Knowing the identity of a child's biological father is important for both Arizona parents and children. There are situations, however, in which paternity is unknown. In these cases, a father might not be aware that he has children or a mother might not know who the father is. Some cases involving unknown paternity are contested paternity cases. This may happen if a mother claims a certain man is the father but he denies it or if a man believes he is father but the mother denies it. Establishing paternity is often important in fathers' rights cases because it can prevent the father from being excluded from his child's life and enable him to better form a relationship with the child.
In Arizona, when paternity is unknown or contested, courts generally rely on genetic testing or DNA testing to determine who is or is not a biological parent. When paternity is contested, all of the involved parties are required to submit to genetic testing if the other party requests it. The testing will either eliminate the possibility that a man is the father or indicate a certain probability that he is the biological father. For legal purposes related to child custody and child support, Arizona law requires that the test results show at least a 95 percent likelihood of paternity.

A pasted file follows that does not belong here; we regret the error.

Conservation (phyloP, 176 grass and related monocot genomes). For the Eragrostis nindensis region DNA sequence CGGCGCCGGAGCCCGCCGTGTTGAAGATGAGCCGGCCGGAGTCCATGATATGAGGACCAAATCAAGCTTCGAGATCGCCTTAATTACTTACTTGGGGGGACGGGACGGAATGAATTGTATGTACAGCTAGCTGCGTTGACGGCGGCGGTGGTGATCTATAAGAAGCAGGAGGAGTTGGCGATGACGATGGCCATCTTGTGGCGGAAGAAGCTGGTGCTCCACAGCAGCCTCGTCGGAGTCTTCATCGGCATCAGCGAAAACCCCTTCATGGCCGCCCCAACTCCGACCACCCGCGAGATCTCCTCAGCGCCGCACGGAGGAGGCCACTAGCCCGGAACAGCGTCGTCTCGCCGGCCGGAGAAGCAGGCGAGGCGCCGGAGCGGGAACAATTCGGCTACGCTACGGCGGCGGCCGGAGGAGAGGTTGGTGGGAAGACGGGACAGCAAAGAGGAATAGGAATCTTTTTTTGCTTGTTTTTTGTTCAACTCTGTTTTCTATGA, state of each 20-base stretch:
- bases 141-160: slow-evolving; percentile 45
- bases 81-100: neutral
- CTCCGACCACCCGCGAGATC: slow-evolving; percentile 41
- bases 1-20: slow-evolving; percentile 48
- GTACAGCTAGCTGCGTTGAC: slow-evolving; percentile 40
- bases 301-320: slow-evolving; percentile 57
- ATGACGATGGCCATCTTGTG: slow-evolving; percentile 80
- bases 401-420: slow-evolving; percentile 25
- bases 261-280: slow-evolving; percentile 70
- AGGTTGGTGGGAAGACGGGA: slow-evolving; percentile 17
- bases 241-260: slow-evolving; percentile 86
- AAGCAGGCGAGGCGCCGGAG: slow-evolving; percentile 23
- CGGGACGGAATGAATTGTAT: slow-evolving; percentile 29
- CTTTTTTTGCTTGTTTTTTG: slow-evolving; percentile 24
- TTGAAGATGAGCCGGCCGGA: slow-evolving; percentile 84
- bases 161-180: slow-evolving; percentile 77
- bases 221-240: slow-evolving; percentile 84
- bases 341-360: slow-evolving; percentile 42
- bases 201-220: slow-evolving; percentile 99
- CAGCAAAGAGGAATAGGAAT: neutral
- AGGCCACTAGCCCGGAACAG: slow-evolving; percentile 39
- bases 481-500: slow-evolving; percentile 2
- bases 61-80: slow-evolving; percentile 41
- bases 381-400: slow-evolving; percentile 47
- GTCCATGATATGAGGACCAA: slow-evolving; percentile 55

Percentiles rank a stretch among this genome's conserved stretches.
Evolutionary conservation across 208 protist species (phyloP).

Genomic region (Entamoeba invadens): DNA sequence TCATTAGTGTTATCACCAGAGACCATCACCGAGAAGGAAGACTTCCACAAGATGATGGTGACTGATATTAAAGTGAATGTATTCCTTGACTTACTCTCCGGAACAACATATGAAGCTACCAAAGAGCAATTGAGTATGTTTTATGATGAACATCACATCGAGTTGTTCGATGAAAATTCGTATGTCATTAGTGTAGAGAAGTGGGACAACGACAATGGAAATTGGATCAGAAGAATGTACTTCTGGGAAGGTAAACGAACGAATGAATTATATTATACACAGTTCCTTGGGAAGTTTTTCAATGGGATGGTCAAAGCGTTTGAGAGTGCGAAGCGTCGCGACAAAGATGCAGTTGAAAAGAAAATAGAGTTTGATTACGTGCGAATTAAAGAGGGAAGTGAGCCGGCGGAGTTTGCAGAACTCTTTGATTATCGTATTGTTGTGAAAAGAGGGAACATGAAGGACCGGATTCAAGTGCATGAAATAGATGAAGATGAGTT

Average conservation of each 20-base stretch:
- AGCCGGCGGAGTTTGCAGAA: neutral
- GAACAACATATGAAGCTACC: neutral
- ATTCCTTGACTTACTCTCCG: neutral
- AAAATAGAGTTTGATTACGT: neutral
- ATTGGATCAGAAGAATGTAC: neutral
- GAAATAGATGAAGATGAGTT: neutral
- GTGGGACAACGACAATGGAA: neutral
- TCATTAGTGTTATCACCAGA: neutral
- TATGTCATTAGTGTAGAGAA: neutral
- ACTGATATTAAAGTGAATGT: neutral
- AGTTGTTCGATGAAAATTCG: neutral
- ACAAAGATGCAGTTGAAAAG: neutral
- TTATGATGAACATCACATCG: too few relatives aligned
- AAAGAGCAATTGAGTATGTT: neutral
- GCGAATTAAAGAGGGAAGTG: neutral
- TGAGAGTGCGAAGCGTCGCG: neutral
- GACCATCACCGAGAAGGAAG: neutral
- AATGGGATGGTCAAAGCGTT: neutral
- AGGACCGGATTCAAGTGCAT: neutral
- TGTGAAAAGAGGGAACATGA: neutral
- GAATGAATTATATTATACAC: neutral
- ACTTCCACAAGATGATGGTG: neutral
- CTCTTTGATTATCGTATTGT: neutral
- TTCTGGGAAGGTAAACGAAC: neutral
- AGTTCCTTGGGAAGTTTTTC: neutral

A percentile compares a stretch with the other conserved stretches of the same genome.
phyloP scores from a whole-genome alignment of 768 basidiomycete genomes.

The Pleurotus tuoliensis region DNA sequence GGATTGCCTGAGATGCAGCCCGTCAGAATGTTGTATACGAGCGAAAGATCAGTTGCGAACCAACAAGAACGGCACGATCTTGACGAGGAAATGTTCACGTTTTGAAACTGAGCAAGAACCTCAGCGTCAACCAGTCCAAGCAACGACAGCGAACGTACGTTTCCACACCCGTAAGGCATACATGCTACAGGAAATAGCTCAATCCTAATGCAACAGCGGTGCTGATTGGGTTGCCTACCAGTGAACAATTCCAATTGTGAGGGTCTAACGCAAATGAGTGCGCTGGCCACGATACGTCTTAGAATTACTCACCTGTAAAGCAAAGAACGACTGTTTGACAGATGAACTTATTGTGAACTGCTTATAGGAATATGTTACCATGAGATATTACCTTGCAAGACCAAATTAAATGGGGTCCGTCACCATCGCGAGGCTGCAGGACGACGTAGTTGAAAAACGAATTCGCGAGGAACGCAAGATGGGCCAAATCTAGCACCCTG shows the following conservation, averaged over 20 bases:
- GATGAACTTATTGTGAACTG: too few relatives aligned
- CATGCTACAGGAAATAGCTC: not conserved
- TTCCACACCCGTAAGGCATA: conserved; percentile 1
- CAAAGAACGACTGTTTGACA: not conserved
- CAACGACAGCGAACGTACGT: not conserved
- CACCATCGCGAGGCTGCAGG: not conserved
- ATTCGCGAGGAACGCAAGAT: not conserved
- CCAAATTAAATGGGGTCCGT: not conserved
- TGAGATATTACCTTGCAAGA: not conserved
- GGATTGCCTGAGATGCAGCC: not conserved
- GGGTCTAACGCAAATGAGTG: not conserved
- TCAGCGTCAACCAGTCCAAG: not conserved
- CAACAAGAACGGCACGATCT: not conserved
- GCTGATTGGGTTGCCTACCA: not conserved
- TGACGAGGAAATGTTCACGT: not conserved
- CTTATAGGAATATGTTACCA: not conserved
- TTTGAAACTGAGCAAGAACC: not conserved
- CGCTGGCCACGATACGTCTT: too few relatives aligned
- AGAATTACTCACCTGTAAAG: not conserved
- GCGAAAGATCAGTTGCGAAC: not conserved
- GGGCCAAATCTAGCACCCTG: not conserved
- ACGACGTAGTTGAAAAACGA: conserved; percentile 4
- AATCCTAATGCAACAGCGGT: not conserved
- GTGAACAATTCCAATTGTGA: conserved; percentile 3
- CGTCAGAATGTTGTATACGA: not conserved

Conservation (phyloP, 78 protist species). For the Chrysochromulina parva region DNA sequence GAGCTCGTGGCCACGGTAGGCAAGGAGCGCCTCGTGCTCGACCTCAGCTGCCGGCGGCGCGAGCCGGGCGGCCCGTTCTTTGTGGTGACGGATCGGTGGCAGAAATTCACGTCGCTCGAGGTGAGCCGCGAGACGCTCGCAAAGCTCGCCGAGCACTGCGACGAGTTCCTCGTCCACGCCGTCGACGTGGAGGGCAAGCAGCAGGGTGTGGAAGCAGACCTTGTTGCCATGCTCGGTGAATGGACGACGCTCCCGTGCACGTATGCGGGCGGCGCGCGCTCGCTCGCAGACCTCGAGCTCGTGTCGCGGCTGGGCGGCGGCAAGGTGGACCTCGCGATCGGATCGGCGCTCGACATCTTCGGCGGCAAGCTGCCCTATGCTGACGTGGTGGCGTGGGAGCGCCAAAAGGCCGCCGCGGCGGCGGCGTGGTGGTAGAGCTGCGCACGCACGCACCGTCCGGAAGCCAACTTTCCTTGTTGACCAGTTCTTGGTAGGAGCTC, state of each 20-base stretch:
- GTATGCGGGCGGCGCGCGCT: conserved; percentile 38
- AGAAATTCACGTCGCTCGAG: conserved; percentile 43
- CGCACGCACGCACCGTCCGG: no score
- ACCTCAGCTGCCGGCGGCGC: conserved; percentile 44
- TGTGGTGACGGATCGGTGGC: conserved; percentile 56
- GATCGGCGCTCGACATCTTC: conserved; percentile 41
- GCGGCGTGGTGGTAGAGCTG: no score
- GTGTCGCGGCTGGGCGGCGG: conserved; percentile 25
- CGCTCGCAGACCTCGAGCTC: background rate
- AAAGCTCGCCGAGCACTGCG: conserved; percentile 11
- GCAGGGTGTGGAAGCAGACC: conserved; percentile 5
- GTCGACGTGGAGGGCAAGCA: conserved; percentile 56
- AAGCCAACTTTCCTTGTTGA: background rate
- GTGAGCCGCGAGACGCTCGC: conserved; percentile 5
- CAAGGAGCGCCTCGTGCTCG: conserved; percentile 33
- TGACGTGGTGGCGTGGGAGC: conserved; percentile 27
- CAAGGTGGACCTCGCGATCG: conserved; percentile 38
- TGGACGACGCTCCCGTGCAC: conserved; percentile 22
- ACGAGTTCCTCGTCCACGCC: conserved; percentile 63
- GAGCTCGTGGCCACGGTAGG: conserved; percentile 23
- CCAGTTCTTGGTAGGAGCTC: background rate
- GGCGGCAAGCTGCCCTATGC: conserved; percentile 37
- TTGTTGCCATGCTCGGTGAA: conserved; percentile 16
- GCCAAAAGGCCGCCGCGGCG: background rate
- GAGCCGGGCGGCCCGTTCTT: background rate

The genetic testing performed to determine paternity requires genetic samples from the mother, alleged father, and the child. Although the state of Arizona will initially cover the costs of the genetic testing, the man ultimately determined to be the biological father will be saddled with the responsibility of repaying the costs of the testing to the state. When there are several potential men who may be the biological father, the process will often begin with the one the Division of Child Support Services has the most information about. If the testing reveals that he is the father, the process ends. If the testing excludes him from paternity, the state agency will continue attempting to identity and test other potential fathers. If a father wishes to prove paternity himself, he can initiate the genetic testing on his own.
Source: Arizona Department of Economic Security, "Paternity Frequently Asked Questions," last accessed Oct. 13, 2014